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District of Columbia Heroin Addictions Increasing

District of Columbia Heroin AddictionThe Nation’s capital has long been plagued by a wide variety of drug problems, most notably for violence associated with crack cocaine distribution.  However, with a large recent influx of heroin from South America and Asia, heroin and other opiate based narcotics are becoming a major problem in Washington D.C.  Although Washington D.C. does not contain near the number of heroin addicts that nearby metropolitan Baltimore does, it is still the home of long-term users who frequent various open-air drug markets around the city.

These markets are located along commuter routes into the city where dealers peddle high purity heroin to suburban users, and long-term addicts living in and around the city.  In Washington D.C., heroin is sold under various street brand names and are packaged primarily in small, colored or marked Ziploc bags.  With the wide availability of high purity heroin and other opiate based prescription drugs in Washington D.C. there is no doubt that this problem is only going to get worse before it gets better.

Overcoming a Heroin Addiction

A heroin addiction is one of the most painful and destructive addictions in the world.  Heroin, a semi-synthetic form of morphine produced from the poppy plant, is estimated to be one of the most addictive substances known to man.  Because most forms of heroin need to be injected either into a muscle or directly into a vein, this makes heroin a lot more dangerous than many other addictive drugs.  Injecting heroin intravenously also puts the user at a higher risk for infection, as well as possible overdose.  While a mistake of a few milligrams in an oral dose won’t make that much of a difference, the same mistake taken intravenously could be fatal.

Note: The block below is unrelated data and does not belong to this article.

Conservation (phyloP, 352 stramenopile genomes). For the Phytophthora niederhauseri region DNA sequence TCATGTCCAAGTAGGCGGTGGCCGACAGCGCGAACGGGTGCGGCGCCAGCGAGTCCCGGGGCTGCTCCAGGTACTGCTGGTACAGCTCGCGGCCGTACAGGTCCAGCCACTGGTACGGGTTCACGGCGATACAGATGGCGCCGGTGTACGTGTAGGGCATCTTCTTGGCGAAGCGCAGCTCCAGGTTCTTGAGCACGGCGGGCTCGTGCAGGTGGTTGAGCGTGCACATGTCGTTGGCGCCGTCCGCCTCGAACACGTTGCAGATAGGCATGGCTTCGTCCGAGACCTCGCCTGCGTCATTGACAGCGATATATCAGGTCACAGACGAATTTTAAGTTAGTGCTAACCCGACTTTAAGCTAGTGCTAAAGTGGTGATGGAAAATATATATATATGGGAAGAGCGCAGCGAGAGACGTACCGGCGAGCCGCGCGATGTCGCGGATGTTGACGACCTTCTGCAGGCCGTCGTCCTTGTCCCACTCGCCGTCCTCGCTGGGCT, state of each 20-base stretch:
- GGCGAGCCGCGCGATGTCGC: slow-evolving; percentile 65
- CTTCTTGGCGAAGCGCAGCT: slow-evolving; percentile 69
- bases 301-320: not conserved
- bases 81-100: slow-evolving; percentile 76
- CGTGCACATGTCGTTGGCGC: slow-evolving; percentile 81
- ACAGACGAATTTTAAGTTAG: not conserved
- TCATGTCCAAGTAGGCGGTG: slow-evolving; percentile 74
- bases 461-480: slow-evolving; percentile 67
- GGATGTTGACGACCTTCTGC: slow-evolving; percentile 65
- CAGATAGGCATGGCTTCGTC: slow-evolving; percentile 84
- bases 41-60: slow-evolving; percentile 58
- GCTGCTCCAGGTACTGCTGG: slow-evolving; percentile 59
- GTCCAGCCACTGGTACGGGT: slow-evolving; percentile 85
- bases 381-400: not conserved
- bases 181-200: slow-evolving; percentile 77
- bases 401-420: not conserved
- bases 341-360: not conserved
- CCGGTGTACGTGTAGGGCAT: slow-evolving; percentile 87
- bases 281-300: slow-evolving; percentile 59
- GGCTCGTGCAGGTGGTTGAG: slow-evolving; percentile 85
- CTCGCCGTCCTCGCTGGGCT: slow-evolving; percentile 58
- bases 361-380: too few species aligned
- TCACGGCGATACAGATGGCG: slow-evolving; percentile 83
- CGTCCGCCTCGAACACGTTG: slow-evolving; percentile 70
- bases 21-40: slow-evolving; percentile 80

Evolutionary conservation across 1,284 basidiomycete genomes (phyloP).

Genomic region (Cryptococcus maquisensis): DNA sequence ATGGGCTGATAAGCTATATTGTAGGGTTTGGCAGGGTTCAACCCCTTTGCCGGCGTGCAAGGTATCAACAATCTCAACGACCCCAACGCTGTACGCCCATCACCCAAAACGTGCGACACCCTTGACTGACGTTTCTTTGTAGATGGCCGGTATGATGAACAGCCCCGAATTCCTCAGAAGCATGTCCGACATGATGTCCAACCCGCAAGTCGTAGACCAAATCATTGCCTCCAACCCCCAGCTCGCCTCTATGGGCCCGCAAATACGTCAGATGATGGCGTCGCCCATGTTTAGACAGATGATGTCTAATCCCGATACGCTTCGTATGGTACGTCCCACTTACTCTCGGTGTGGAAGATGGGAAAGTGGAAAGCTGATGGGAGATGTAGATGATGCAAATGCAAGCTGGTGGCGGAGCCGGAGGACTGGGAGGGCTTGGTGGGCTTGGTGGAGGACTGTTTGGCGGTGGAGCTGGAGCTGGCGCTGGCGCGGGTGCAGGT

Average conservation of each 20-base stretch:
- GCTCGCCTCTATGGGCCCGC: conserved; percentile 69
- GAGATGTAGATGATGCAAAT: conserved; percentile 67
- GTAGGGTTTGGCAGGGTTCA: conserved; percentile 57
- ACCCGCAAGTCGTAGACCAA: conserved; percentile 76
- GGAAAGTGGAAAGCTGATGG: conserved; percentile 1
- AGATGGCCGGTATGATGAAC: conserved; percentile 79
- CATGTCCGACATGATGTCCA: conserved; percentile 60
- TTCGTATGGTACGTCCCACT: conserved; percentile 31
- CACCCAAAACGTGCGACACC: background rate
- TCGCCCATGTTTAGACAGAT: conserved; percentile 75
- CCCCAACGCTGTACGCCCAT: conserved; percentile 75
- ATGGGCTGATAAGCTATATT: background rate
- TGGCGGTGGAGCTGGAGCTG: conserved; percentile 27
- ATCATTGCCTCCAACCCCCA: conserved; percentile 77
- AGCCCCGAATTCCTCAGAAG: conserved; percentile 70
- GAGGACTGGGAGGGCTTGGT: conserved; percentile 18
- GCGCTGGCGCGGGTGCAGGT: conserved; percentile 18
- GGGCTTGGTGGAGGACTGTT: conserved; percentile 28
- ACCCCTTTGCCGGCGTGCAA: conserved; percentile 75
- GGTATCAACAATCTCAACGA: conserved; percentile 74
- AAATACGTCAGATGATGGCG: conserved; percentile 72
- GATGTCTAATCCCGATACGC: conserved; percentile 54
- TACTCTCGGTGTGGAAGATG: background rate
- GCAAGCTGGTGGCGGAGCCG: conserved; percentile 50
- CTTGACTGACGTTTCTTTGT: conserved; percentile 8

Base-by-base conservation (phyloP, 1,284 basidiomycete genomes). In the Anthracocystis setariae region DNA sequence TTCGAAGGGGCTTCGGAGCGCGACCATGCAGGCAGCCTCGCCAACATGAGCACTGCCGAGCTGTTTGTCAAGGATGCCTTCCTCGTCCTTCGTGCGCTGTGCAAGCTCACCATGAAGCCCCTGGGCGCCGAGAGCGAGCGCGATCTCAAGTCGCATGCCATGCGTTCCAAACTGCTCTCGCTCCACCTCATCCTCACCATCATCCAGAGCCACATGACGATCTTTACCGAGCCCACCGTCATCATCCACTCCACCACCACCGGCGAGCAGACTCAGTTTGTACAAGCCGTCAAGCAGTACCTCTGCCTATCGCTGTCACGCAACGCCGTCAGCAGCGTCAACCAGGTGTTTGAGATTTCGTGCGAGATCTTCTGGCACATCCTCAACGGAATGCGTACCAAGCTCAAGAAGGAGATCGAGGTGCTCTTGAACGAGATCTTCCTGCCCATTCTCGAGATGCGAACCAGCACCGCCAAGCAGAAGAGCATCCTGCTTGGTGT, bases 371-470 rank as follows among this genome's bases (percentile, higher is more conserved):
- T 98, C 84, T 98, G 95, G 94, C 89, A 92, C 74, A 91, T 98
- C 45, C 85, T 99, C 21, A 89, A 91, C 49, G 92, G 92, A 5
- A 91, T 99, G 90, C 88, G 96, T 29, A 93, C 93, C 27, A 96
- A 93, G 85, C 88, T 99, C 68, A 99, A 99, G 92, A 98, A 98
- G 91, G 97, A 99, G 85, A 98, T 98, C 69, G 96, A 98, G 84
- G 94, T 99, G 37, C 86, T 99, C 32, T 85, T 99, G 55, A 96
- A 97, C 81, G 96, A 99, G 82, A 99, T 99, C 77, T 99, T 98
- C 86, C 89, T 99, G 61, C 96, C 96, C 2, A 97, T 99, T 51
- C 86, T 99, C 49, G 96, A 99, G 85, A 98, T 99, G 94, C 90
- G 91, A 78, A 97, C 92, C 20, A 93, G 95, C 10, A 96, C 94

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Heroin Dependency and Withdrawal

What also makes heroin so dangerous is it's high risk of physical dependency.  Physical dependence happens when the body adapts to the presence of the drug and severe withdrawal symptoms can occur if use has stopped abruptly.  Symptoms of withdrawal include restlessness, vomiting, bone or muscle pain, diarrhea, insomnia, elevated heart rate, cold flashes, and leg movements.  Withdrawal symptoms peak between 24 and 48 hours and can last about a week.

One of the best ways to fight heroin and other opiate withdrawal symptoms is to seek a treatment that can help ease these symptoms as well as detoxify the body in the process. And one of the best treatments for heroin withdrawal and heroin detox available today is a prescription drug known as Suboxone.

Suboxone for Heroin Withdrawal Symptoms

Suboxone is a prescription medication used to help decrease the difficulty of getting over an opiate addiction.  Suboxone helps to ease the entire withdrawal process by making withdrawal symptoms less severe so that the user has a better chance of kicking the addiction.  Suboxone doesn't only work for heroin addictions but also for any opiate based prescription drug addiction such as oxycodone, oxycontin, morphine, codeine, vicodin, and percocet.

Seek Help for a Opiate Addiction in Washington, D.C.

Formal treatment will be needed to assess whether suboxone is right for you. To find a suboxone doctor in your area please take a look at our Washington D.C. suboxone directory.

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